Romana uses topology-aware IP address Management (IPAM) in conjunction with route configuration and advertisement to build simple, scalable, high performance cloud native networks.
Topology Aware IPAM
Orchestration systems like Kubernetes are configured with a network CIDR with addresses for pod and service endpoints. A typical network might have 16k or more addresses available for the pods. Addresses in this network are split and assigned to hosts without regard for network topology (i.e. subnets). This works fine for simple, flat network topologies where each host knows about all the other hosts on the network segment. Routes on the host to all the other hosts is all that is necessary for all pods to be reachable.
Problems, however, emerge when hosts are on different subnets. This is typical when clusters are split across network zones for high availability. In these HA deployments, hosts are not aware of hosts in the other subnets and need routes in the network to reach the other zones.
Topology aware IPAM is a way to minimize the route information that is required by the network. With Romana, the full pod network CIDR is split into subnets that reflect network topology so that only a single route to each subnet is required. This operation is only possible when Kubernetes is made aware of the topology so that it can assign IP addresses based on which subnet a pod is located.
Romana enables this kind of pod scheduling. Topology-aware IPAM ensures pods only get addresses from within the correct subnet range. This way they all are reachable via a single route to the subnet. And since this route is valid for all addresses in the range, route updates are not necessary when new endpoints are added.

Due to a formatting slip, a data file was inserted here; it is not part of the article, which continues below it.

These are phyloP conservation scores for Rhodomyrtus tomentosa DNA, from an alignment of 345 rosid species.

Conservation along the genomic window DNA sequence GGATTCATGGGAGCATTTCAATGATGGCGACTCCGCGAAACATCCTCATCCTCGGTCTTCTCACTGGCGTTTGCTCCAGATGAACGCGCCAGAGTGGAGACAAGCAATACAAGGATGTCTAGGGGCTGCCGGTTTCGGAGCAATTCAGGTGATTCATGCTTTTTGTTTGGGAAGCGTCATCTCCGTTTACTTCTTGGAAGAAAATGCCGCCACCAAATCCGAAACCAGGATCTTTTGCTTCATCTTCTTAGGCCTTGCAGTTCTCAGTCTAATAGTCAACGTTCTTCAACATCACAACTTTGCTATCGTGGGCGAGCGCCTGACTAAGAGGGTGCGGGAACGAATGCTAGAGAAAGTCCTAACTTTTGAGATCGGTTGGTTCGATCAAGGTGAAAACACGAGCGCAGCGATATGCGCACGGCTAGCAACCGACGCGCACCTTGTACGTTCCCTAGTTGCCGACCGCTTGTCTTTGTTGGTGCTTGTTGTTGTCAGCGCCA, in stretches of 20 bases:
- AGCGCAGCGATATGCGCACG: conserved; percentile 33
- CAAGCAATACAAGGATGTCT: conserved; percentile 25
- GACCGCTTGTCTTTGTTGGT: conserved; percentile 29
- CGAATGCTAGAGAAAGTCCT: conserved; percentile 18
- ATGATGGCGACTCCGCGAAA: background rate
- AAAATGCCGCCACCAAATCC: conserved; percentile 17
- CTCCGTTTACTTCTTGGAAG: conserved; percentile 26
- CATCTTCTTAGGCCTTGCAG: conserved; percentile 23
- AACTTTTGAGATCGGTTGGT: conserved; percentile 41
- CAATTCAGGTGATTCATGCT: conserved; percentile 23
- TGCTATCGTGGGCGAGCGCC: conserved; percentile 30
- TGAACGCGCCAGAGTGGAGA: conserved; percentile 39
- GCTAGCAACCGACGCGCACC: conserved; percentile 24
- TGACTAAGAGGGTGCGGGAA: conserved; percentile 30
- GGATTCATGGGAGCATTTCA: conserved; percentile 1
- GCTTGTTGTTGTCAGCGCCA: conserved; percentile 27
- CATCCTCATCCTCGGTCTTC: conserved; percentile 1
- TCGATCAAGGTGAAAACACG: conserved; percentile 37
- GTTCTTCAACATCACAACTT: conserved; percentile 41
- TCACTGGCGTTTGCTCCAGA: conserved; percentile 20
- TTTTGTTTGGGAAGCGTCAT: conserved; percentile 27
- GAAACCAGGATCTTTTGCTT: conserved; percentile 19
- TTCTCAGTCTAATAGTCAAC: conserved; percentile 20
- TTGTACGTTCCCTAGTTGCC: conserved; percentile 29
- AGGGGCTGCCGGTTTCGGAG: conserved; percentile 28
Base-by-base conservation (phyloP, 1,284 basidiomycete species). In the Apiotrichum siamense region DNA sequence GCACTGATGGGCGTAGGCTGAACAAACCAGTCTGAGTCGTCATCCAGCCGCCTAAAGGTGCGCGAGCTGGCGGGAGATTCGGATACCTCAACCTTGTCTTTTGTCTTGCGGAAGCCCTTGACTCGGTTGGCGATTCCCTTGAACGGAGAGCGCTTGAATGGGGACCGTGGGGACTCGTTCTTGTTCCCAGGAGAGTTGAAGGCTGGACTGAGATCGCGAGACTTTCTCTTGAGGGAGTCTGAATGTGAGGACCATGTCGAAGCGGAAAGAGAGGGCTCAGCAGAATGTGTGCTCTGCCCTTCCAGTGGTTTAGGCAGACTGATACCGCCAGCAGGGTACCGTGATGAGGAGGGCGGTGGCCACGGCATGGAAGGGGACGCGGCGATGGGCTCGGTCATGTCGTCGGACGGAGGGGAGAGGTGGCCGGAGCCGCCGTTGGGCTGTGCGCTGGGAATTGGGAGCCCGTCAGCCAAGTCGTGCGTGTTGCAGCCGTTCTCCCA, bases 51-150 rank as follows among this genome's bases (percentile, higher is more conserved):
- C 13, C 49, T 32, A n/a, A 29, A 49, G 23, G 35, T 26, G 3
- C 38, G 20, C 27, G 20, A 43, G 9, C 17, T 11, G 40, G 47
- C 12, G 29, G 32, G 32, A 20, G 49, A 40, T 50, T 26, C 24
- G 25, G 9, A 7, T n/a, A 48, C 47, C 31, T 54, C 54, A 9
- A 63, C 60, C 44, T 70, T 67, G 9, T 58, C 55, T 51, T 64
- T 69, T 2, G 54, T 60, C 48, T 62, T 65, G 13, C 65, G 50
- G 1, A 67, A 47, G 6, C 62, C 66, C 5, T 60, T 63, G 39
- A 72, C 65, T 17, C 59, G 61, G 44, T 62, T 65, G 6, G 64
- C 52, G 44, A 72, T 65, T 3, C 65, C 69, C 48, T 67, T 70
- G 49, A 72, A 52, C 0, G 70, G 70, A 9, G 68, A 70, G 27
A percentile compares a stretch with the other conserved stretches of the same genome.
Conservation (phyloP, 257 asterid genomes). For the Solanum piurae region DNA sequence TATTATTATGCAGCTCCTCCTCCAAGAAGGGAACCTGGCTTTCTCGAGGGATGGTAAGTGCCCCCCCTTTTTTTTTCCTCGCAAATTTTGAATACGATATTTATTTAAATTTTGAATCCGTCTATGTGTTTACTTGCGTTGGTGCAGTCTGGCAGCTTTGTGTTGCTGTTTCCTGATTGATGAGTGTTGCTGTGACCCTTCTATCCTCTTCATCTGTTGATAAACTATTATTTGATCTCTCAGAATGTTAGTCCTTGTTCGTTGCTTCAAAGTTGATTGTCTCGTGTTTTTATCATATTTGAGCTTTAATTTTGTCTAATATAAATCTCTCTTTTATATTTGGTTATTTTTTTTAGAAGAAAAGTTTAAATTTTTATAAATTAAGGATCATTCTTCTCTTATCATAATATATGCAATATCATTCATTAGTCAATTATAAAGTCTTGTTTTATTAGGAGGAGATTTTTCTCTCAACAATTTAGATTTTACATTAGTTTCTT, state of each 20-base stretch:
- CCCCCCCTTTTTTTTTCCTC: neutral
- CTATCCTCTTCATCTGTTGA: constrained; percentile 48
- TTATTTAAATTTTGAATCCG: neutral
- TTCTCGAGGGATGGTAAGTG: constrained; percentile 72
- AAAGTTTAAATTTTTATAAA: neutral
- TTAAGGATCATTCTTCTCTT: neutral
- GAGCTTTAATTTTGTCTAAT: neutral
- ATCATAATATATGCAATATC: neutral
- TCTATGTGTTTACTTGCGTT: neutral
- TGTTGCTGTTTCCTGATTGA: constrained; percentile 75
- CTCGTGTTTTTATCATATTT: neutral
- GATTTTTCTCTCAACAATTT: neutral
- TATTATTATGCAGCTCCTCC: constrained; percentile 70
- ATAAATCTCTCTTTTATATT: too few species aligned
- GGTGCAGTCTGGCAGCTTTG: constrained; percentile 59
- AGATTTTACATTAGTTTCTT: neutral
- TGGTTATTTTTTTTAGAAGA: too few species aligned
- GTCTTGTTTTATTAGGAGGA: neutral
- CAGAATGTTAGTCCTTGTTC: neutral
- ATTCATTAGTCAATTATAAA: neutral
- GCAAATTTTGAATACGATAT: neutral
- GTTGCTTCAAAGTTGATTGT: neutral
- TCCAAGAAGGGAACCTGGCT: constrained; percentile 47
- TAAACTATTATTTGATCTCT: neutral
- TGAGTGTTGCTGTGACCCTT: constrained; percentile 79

Efficient use of addresses and flexibility of host deployment options is possible by allowing new networks and subnets to be added as necessary.
Configuring network devices with routes is best done by network advertisement using standard network routing protocols. Romana supports industry standard protocols including BGP and OSPF. Because Romana uses its local agent to directly configure routes to other hosts within the same subnet, network advertisement is only necessary for routes between subnets. This is achieved by peering with the router that forwards traffic between zones, typically a top-of-rack device.
Configuring local subnet routes on hosts directly avoids full-mesh peering that would be required to advertise routes to all hosts in a zone.
VPC Route Advertisement
For network advertisement in EC2, Romana updates the VPC route table directly via the API in a manner similar to kubnet’s EC2 cloud provider function. This lets applications use native VPC networking, avoid an overlay and deliver the highest network performance VPCs can provide.
In addition, unlike kubnet, Romana requires only one route between subnets, so when you want to build a large cluster you do not need to worry about running out of VPC routes. Romana will configure Kubernetes nodes to forward traffic to other nodes, effectively turning them into routers.
Romana performs healthchecks on VPC routes and configures a failover route on instance failure. This now allows users to build HA clusters across availability zones that use native VPC networking.
Together, these new features let users build HA clusters that support network policy, all with native VPC networking.